If we are not going to incur even more debt, people can't just want programs, they have to be willing to pay for the programs or be able to soak someone else for the costs.

    Do not talk to me about debt if you're not talking about health care reform.

    Medicare can't negotiate with drug companies. So instead of changing that, we're cutting medicare?

    Now why would we do that? Hmmmm.

    And Social security is not part of our debt. It needs to be completely left out of this conversation.

    Yes, I choose to judge the parties based on their actions and not their rhetoric.

    Although you may not like what they are doing, they are finally cooperating and getting something done.

    I couldn't care less.

    The parties "got something done" with invading Iraq too.

  • money and power :)

    ...the rest is rhetoric.

    I'm glad you are coming around. Let's vote for the party with the most flowery language in 2012.

  • ...the rest is rhetoric.

    Um, you're the one talking about what the public wants and what the Super Duper Committee thinks the public wants, as if those play central roles when rich white guys and health care companies cut support for poor, disproportionately non-white people.



    Let's vote for the party with the most flowery language in 2012.

    I don't like either party most of the time, but on social services, Democrats don't believe horsesh-t like "health care reform is socialism and death panels" or that Social Security is in trouble and somehow has something to do with our debt.

    Make no mistake:

    ALL Republicans and 3 Democrats killed real health care reform, yet these are the people yapping to use about our debt.

    It's a joke that Repubs are taken seriously on debt.

    Let me repeat that again lest you attempt another false equivalency:

    ALL Republicans and 3 Democrats killed real health care reform, yet these are the people yapping to use about our debt.

    I dislike both parties but on many topics, such as the one you started here, the Republicans are much worse.

    See how both can be true?

  • Yes, elections are a choice between the lesser evil.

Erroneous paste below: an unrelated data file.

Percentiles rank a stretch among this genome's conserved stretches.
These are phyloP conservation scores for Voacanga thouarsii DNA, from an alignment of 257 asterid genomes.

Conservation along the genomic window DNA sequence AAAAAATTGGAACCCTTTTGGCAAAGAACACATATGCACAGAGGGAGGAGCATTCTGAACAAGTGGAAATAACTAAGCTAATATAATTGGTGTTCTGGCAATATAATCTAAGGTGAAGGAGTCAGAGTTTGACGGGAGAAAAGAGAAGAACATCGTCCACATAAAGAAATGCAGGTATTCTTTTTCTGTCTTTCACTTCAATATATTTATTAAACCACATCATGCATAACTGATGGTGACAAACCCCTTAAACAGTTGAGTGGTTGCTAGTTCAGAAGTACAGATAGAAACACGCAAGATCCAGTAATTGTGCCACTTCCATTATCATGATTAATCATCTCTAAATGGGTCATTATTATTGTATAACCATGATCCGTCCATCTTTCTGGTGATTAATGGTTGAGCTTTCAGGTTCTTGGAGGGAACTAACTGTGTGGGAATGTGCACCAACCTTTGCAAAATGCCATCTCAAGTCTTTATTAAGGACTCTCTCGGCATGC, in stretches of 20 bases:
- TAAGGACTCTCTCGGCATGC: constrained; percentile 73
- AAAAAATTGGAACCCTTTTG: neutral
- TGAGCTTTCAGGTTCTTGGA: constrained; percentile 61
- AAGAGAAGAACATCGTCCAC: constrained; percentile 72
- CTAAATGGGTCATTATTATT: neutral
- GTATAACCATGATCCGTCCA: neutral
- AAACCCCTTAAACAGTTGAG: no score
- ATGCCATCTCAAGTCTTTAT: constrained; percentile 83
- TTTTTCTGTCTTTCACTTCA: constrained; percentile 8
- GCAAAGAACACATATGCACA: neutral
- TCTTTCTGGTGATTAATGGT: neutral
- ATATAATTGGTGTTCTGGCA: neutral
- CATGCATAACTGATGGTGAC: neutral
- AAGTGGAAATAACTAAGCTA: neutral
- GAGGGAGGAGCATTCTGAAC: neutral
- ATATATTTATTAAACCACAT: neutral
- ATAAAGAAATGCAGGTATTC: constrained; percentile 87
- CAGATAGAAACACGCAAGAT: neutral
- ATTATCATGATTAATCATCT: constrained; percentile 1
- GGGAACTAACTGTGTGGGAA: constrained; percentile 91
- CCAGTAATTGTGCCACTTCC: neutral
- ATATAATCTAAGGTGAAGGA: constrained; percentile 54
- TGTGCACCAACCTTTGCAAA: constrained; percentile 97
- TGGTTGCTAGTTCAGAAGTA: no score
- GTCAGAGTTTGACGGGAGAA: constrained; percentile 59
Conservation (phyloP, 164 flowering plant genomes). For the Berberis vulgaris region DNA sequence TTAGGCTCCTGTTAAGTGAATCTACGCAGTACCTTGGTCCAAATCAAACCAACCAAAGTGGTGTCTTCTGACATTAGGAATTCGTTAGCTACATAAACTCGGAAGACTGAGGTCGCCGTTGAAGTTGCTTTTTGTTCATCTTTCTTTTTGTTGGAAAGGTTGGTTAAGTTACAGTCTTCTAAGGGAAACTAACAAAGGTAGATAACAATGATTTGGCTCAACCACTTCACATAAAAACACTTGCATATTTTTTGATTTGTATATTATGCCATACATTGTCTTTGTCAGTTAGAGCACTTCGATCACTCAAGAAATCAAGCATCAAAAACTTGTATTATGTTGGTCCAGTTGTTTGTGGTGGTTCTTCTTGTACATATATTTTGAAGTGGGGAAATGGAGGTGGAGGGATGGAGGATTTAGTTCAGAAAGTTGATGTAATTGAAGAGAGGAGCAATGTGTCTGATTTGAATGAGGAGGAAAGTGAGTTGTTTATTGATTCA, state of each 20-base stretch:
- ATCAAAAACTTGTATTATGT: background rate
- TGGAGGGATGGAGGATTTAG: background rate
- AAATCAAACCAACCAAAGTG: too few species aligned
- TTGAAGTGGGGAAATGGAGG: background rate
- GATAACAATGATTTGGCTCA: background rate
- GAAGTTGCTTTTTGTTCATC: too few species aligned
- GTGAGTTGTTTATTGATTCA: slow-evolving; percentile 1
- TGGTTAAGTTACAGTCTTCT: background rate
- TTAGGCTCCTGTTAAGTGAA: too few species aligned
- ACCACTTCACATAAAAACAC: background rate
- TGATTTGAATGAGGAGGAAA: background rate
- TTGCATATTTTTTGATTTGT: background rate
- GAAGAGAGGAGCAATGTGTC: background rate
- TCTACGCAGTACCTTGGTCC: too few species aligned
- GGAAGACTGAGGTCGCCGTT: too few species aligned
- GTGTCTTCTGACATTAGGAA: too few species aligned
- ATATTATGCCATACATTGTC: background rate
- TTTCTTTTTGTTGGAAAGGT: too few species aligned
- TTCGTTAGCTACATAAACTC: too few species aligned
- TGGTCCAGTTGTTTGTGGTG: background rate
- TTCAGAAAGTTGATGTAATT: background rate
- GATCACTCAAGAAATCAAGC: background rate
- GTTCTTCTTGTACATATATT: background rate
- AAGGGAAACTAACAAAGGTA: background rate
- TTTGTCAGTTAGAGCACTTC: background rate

We also must realize that politicians must use this same logic when they consider social policies. For example, the democrats and republicans might genuinely love to reform health care, tax the rich, or abolish the Federal Department of Education but they do not have the power to do so.

    Democracy, when combined with economics, can can be a real drag.

    As a result, they must do the best they can. By making incremental cuts to social programs, they have concluded that is better than ending up like Greece or Italy.

    ...tough choices.

  • By making incremental cuts to social programs, they have concluded that is better than ending up like Greece or Italy.

    What a miserably misleading way to present our options.

    Nice one.

  • If you can't raise taxes, you have to cut spending.

  • We have a choice: we can raise taxes, we can cut spending, or we can do a combination of the two. It's time for the Democrats to become as obstinate as the Republicans and to say, "there will be no spending cuts until after a tax increase.". Then the Republicans will be voted into power and the Dems can refuse to participate in democracy, just as the Republicans have done.

    After the Revolution, when all lobbyists are castrated and killed, perhaps we can return to a working democracy.

  • I expect to live in a "working democracy" in which the most powerful votes are cast by dead presidents.

    An exception will be made for Benjamin Franklin.


  • The leading website that tracks campaign and lobbying money in politics:

    http://www.followthemoney.org/index.phtml

    We’re thankful for new support from Public Welfare Foundation, Open Society Institute, and Rockefeller Family Fund for a project to document and report on independent expenditures in state elections before and after the groundbreaking US Supreme Court decision: Citizens United v. FEC.
  • whynot_31 said:

    If you can't raise taxes, you have to cut spending.

    There are many other factors. There's a major one you're completely ignoring.

    Hint: I already highlighted it in this post.

  • Boygabriel said:

    There are many other factors. There's a major one you're completely ignoring.

    Hint: I already highlighted it in this post.

    While you work on yours, government will hopefully work on mine.

    P.S. Assuming the supercommittee makes no progress on getting the debt under control, that Follow the Money website will continue to serve as great guide on where to invest.

  • It's hard to take you seriously if health care reform isn't at the top of your list for getting debt under control.

  • It is hard to take anyone seriously who believes that health care be reformed in this country in light of the fact that:

    a. Most people state they want reform, but then state they do not what ever reform anyone proposes.

    b. The influence of the health care industry over our political processes.

    .

    .

    I have two pieces of advice:

    1. Forget about even the idea of health care form.

    2. Stay very healthy.

  • whynot_31 said: